Higher scale level attitudes towards linguistic minority children

I will present a brief note on such linguistic hegemony in the Danish educational system. This is particularly enlightening as a perspective on the degree of tolerance in relation to linguistic diversity, as schools are powerful participants in the socialization of children into state-licensed ideologies. In Denmark young citizens with minority language background are met with political statements such as the following:

-  the state abolished its economic support for language tuition in immigrant languages in 2002;  

-  increasingly powerful legislative moves since the 1990s have ensured that young children with minority background attend pre-schools in order for them to be able to speak Danish at a native level when they enter school;

-  we recurrently hear high ranking politicians declare that if you are born in Denmark your mother tongue is or should be Danish;

-  some preschools discourage the use of other languages than Danish – at home in minority families; 

-  use of minority languages may be banned during school recess

With this insight, it does not come as a surprise that an OECD report from 2010 concluded that in Denmark minority languages are not attributed with educational value (Nusche et al. 2010), a lack of recognition well-known from other European countries.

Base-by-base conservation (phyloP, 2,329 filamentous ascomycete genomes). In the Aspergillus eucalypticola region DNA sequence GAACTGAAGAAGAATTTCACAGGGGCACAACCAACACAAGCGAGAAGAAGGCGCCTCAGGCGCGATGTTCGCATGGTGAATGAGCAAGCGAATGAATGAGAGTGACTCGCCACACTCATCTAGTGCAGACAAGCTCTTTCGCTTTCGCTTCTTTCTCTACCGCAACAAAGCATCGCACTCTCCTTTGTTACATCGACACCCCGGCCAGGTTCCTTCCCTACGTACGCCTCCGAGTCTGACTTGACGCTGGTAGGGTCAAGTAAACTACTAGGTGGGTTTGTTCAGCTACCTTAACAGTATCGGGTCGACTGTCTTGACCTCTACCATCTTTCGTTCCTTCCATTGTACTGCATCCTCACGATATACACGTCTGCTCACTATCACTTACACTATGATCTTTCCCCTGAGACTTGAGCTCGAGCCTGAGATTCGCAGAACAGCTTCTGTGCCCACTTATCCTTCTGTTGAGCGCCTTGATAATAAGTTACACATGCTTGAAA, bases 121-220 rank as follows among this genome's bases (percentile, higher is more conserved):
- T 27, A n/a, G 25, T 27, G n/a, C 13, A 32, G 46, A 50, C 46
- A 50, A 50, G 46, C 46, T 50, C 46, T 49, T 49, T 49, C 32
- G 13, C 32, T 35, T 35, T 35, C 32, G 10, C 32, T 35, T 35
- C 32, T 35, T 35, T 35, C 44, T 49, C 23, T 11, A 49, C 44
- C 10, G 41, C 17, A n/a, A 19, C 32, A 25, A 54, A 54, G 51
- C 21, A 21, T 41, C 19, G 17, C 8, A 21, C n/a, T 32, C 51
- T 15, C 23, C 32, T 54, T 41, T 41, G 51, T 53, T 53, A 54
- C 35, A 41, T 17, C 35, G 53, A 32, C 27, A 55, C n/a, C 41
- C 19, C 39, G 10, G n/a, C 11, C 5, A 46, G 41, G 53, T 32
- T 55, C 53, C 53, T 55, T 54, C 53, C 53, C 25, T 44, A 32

Now, in Copenhagen, a fourth of the student body are born, or have parents that were born, outside of Denmark (Danmarks Statistik 2012). Politically (and tragically also by some academics), it is assumed that minority children reach a higher level of majority language competence if other language skills are suppressed. We have no support for that academically. Also, it is believed that improving minority students’ skills in the majority language is the most effective way of fighting school failure – yet although the majority language focus has dominated in Denmark for decades, the level of academic achievement is still much lower for children categorized as second language users than for those categorized as native speakers of Danish – and it is not higher for second generation immigrant children than for first generation. So despite the very strong focus on eradicating linguistic diversity in Copenhagen, this has not had a positive educational effect. Of course, members of minority groups often support the hegemonic position of Danish because they regard standard language competence as an entry ticket into mainstream society – and they may be right to do so. Just like people with an ethnic and linguistic background in Denmark but outside of Copenhagen may be right to abandon their local linguistic features to position themselves more favorably (see also Holmen & Jørgensen 2010; Karrebæk 2013, forthc.; Karrebæk, Madsen, Møller Forthc.).